Last week we launched the new Cambridge UCU Researchers Campaign, to contest the increasing casualisation of researchers at the University and the Colleges. Early career researchers are often offered repeated extensions of insecure fixed-term contracts, even when it would be possible to offer more secure open-ended contracts. Cambridge has a culture of overwork and underpay. We believe this can and should be changed.
UCU members went on strike for three days last week, 20th to 22nd March. During these days, we focused picketing at sites that employ many researchers – the Biomedical Campus at Addenbrooke’s, Downing site, Chemistry and Engineering departments, and West Cambridge – to inform about the campaign and about what demands of the University we believe an organised workforce of researchers can make. We had many good conversations with people who were, frankly, right to be upset about their work situation.
CUCU Researchers mailing list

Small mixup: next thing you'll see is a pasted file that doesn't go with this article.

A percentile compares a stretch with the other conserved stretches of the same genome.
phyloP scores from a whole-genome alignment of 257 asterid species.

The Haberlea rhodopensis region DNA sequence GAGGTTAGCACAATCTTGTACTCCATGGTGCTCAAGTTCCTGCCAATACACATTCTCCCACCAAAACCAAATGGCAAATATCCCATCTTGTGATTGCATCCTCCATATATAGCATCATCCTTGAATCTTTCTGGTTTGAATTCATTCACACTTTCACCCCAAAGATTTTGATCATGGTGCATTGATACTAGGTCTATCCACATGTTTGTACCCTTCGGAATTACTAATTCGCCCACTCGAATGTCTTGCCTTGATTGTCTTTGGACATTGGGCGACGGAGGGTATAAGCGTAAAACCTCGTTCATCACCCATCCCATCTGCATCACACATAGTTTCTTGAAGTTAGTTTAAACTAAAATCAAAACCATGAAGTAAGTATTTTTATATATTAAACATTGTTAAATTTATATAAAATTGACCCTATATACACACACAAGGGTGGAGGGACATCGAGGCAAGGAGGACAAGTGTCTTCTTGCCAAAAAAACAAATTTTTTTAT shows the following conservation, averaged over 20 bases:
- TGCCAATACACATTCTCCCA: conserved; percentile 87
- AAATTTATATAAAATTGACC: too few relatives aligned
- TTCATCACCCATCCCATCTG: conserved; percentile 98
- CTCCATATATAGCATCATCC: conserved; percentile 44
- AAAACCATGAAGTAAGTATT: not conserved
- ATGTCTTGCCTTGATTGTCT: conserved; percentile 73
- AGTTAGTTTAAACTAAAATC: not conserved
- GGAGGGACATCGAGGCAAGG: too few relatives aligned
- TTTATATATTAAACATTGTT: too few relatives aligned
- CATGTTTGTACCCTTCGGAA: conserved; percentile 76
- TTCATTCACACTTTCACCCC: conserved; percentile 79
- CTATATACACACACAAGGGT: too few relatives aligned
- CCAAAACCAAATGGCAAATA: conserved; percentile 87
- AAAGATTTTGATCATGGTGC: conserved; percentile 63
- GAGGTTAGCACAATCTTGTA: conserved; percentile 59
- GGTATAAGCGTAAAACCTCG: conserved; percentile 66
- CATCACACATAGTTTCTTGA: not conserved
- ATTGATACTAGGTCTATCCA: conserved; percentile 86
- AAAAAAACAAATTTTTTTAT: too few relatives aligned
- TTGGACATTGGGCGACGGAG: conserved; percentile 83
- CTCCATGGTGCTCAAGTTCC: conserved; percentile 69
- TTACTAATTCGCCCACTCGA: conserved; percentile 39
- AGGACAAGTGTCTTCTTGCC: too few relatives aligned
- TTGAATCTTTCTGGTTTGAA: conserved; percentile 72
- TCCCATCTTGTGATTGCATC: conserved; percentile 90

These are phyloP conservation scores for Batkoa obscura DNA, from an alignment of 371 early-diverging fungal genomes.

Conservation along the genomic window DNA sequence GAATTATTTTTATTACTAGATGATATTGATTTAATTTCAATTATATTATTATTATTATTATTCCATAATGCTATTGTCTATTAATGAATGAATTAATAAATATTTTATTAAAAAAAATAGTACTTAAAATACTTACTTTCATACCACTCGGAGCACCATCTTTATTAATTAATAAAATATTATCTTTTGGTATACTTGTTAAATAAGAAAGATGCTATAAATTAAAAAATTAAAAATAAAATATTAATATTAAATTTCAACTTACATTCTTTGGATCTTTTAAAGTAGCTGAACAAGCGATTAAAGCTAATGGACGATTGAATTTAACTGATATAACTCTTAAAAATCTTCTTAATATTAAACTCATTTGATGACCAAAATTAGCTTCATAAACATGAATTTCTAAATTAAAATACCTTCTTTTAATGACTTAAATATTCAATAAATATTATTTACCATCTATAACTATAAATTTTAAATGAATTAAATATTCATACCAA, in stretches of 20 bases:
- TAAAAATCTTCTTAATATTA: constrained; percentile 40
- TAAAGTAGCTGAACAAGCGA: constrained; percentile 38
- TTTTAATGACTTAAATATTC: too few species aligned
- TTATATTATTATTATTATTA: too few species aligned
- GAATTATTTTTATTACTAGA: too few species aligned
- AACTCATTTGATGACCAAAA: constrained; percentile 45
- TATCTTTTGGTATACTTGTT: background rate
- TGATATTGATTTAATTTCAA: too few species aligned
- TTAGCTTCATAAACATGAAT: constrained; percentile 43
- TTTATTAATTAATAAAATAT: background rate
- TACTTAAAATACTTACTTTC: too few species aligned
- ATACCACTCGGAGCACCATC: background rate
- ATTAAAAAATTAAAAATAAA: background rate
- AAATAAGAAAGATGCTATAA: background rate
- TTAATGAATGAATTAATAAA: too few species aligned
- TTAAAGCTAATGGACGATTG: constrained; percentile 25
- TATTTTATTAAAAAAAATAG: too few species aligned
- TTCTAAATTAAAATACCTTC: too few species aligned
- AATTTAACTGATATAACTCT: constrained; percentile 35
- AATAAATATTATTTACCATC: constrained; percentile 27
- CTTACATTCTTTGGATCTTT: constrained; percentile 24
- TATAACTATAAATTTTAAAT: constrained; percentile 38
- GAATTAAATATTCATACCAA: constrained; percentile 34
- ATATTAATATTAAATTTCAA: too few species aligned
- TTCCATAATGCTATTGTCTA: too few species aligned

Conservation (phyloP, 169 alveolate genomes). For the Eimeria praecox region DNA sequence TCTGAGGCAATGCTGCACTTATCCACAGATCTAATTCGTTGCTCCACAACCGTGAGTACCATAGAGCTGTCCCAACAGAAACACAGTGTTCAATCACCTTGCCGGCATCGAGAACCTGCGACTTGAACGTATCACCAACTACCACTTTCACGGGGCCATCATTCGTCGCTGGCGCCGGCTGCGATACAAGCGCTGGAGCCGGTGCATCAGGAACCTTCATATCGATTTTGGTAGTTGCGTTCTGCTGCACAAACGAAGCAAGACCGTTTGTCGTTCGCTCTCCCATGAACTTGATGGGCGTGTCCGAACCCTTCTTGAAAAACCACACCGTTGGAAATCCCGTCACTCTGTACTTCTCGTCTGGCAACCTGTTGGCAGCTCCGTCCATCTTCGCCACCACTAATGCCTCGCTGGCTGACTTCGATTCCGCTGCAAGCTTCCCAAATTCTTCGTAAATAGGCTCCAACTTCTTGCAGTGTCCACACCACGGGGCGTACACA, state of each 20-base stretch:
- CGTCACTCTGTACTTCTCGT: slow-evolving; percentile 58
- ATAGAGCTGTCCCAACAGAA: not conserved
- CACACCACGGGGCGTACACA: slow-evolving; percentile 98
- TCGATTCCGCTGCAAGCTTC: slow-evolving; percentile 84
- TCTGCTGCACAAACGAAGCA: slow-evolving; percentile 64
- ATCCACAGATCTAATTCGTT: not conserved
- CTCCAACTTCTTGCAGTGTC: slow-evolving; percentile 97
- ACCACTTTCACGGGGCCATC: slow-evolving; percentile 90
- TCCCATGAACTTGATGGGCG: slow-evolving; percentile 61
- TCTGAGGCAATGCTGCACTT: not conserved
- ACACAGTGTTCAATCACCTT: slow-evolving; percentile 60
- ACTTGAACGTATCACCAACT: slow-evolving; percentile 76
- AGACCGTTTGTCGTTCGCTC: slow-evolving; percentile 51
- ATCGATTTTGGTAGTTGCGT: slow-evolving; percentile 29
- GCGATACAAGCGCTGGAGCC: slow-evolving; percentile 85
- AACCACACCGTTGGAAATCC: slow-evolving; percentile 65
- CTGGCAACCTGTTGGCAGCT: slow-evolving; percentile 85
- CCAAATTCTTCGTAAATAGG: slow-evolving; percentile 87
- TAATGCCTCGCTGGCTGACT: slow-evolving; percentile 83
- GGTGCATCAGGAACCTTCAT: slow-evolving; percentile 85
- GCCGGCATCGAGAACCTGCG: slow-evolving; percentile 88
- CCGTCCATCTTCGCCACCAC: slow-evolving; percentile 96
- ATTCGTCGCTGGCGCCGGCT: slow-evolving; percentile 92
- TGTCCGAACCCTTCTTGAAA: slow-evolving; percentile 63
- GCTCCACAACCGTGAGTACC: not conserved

Sign up to the mailing list to stay up to date with the campaign.
The CUCU Researchers Campaign organises regular meetings (Tuesdays 1pm via Zoom) around concerns for Cambridge researchers such as insecure contacts, workload, and effective industrial action for researchers. The meetings are open to all, and are currently focused on the negotiations around the University’s fixed-term contract policy. Meeting links are announced via the CUCU Researchers and the branch mailing lists.
Cambridge Researcher Survey
The Campaign has launched a web survey to better understand the most pressing concerns and issues that Cambridge researchers face in the workplace. The survey is aimed at all researchers at University of Cambridge and the Colleges, regardless of union affiliation.
What can you do?
- Sign up to the mailing list
- Join our organising meetings
- Circulate the survey
- Invite other researchers that you know
- Share via suitable groups and email lists (where possible)
- Circulate Researchers Campaign leaflets – available for anyone to collect from outside the UCU office at 17 Mill Lane (2nd floor)